Robert Maranto, the 21st Century Chair in Leadership in the Department of Education Reform at the University of Arkansas, joins EdNext Editor-in-chief Marty West to discuss why school reformers should try to work with teachers unions in an effort to improve schools.
‘Grand bargain’ would feature higher pay and increased accountability.
In the Spring 2019 issue of Education Next, Martin West wrote that strikes in Oakland, Los Angeles, and Denver “may presage a new era of conflict.”
Will districts demand reform in exchange for needed raises?
When the Supreme Court ruled last year in Janus v. Afscme that unions could no longer collect agency fees from employees who choose not to join, many predicted a major decline in union membership. But according to the Bureau of Labor Statistics, public union membership declined less than 1% in 2018. In this episode, Paul E. Peterson talks with Daniel DiSalvo.
Debate is focused on a pay-for-performance program but benefit costs loom in the background.
Every California teacher could see an immediate pay boost of $10,250 per year, if not for the state’s massive pension debt. Yet the Los Angeles teacher strike deal kicks the can on that crucial issue.
As the teachers strike in Los Angeles drags on, there has been no shortage of media coverage. How fair has it been?
As teachers in Los Angeles Unified School District (LAUSD) prepare to go out on strike this Thursday, Chad Aldelman calls attention to the district’s big increase in spending on employee benefits. He notes that one reason benefit costs are so high in LAUSD is that the district has offered generous health care benefits to retired teachers.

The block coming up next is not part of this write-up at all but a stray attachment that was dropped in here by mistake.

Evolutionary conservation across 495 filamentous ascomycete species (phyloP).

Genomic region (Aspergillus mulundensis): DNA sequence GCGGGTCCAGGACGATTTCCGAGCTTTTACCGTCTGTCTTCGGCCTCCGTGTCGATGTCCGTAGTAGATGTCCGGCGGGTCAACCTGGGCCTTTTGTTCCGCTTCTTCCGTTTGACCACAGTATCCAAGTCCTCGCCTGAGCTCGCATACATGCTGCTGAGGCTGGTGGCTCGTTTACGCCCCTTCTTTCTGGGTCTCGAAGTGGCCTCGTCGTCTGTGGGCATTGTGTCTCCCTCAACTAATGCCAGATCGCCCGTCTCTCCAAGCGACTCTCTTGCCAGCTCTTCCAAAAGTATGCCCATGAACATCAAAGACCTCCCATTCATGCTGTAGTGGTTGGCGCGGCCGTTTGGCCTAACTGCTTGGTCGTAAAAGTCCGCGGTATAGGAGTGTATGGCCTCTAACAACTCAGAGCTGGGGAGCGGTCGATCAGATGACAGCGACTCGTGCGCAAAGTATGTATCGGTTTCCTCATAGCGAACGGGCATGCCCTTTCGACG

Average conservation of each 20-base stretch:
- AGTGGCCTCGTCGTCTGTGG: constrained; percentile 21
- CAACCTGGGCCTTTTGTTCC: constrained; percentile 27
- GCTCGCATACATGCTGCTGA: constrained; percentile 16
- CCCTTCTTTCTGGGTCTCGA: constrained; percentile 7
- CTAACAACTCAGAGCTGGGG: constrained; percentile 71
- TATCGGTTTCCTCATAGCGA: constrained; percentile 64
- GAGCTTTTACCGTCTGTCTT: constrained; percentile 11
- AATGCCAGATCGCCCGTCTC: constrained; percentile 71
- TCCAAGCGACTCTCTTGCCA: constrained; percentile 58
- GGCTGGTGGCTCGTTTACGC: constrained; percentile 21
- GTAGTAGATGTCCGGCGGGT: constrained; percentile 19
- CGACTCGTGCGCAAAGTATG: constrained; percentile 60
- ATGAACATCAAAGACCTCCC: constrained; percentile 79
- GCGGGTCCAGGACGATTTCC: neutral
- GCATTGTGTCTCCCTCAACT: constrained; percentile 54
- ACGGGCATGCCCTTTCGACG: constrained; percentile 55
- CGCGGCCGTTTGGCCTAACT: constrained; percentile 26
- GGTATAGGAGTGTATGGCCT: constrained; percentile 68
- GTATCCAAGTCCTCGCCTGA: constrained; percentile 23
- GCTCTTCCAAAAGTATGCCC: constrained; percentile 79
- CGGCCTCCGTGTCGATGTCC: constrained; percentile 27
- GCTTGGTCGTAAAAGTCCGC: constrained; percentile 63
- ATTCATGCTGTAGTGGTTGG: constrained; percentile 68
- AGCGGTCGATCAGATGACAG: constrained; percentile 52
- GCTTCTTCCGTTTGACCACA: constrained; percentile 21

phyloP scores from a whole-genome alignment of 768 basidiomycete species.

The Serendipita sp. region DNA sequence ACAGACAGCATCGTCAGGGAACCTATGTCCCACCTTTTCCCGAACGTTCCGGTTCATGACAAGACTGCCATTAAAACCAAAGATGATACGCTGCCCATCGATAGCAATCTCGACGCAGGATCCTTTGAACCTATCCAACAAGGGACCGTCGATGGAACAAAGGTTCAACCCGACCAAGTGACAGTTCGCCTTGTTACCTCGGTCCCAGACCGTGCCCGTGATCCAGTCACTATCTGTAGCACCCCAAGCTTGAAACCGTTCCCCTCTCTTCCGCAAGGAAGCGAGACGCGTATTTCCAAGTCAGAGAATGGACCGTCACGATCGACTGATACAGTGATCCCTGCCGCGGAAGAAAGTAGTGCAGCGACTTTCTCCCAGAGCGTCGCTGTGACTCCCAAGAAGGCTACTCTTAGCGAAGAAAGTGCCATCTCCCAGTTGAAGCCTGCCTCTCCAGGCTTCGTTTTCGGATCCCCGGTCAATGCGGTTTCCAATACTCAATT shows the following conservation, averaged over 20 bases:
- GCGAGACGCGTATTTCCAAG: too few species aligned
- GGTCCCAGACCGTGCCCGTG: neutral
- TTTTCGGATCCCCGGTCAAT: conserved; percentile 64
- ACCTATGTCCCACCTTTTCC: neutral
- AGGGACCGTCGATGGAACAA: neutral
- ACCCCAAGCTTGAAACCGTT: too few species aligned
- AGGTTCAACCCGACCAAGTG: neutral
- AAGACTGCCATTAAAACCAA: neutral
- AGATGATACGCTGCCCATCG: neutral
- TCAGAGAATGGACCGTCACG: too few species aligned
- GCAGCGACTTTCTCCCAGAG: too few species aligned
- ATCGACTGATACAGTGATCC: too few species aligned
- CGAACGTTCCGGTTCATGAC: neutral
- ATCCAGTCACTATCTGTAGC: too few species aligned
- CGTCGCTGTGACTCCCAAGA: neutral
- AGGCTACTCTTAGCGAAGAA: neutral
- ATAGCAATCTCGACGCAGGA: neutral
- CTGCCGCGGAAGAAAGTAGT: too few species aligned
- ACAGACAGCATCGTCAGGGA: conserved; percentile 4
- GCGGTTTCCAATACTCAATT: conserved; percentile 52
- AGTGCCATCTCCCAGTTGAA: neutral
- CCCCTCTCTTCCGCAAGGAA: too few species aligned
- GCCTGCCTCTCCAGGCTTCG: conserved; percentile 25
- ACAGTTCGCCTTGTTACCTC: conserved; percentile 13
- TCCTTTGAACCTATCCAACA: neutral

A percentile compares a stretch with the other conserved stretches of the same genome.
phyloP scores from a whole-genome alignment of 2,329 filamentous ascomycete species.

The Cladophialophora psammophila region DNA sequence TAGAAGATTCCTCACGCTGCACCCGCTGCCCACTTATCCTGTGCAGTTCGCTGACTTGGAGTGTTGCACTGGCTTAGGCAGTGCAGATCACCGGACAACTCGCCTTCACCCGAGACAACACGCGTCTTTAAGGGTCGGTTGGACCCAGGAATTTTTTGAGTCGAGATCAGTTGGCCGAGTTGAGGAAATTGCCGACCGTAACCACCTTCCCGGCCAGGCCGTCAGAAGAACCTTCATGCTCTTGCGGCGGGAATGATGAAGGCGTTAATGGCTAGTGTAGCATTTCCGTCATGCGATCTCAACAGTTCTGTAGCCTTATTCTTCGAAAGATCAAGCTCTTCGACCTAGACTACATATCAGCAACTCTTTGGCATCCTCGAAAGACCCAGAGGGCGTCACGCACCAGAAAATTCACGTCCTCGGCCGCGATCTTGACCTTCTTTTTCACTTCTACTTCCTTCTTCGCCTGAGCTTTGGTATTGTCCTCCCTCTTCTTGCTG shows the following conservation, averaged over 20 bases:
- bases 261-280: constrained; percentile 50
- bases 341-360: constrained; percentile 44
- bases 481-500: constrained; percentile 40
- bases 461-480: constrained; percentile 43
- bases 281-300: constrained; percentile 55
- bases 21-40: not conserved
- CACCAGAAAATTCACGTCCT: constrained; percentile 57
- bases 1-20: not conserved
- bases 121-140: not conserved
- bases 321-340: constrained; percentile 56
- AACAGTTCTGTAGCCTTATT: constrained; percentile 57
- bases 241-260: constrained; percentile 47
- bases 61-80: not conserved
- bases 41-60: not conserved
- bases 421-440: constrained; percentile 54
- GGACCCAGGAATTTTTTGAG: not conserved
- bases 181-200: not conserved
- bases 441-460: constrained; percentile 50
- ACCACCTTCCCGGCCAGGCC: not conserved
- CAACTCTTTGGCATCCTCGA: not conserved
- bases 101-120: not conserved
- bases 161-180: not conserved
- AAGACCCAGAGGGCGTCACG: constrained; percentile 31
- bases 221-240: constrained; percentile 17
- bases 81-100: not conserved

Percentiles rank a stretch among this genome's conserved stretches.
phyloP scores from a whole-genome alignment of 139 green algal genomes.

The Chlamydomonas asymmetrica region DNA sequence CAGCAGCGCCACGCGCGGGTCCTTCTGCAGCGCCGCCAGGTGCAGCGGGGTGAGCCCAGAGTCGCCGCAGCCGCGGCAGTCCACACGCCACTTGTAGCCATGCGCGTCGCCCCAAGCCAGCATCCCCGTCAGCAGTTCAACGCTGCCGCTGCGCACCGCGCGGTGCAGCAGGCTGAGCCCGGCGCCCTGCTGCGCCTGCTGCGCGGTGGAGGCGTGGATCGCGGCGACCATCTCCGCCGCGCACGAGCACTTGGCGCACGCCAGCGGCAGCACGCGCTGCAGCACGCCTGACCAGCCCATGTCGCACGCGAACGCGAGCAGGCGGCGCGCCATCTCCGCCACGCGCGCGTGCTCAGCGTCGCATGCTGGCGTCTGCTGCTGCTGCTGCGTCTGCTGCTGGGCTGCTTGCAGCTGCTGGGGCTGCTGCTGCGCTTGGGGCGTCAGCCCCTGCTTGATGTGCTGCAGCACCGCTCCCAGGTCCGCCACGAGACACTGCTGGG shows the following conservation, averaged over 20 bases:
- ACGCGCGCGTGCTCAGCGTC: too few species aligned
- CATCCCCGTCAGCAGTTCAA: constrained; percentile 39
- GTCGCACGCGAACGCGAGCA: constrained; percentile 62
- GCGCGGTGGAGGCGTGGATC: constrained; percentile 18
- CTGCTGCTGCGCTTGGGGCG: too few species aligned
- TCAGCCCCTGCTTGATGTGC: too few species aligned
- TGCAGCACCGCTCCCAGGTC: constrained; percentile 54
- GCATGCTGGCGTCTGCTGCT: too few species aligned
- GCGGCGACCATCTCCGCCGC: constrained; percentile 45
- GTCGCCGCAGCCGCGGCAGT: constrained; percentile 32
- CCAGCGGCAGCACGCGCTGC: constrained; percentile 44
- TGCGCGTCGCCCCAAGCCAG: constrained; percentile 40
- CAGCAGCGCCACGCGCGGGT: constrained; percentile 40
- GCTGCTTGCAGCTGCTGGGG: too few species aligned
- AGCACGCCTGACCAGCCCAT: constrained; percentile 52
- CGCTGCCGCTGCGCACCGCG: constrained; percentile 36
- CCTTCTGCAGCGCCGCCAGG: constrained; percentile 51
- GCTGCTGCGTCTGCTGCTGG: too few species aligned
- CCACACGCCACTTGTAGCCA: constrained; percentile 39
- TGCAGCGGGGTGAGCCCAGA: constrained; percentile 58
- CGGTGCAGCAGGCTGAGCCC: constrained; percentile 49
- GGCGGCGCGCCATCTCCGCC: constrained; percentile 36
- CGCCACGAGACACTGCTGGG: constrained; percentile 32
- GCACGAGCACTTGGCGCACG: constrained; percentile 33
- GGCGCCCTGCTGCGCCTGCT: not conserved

From 2001 to 2016, the Los Angeles Unified School District increased overall spending by 55.5 percent, but employee benefit costs soared 138 percent.
A veteran teacher reflects on the Oklahoma strike
Will unions shift their focus to the statehouse?
Forum: After the Teacher Walkouts
Forum: After the Teacher Walkouts
There’s a win-win solution to teacher compensation. But it requires a willingness to rethink how teachers are paid and how school dollars are spent.
In Oklahoma, teachers walked out for nine days this April to demand better pay and more spending on schools. Eleanor Goetzinger, a special ed teacher and behavior specialist in the Oklahoma City Public Schools, talks with Marty West about what the strike meant for her, for her students, and for schools in Oklahoma.
Will teachers’ post-retirement benefits break the bank?
Tens of thousands of teachers in six states walked out of their schools, attracting media attention across the country.
Nat Malkus is a resident scholar in education policy at AEI.
On the last day of its 2017-2018 term, the U.S. Supreme Court ruled in Janus vs. AFSCME that public employee unions can no longer collect agency fees from non-members. Clint Bolick, an associate justice of the Arizona Supreme Court, joins Paul E. Peterson to discuss why the U.S. Supreme Court felt it was necessary to overrule a decision from the 1970s allowing agency fees.
Only 25% of the public favor collecting union dues from non-members.
NPR’s Anya Kamenetz and Cory Turner consider what the Janus ruling will mean for teachers uions in an article that draws on research by Bradley D. Marianno and Katharine O. Strunk that was published recently in Education Next.
When it comes to agency fees, the nays have it by a clear majority. No less than 56% of the general public and 54% of public school teachers are opposed.
EdStat: Following the Janus Supreme Court Decision, Unions in 22 States Can No Longer Collect Agency Fees
Six states had already passed right-to-work legislation removing unions’ rights to assess agency fees.
Reflections on the Janus v. AFSCME ruling, from the plaintiff in a similar case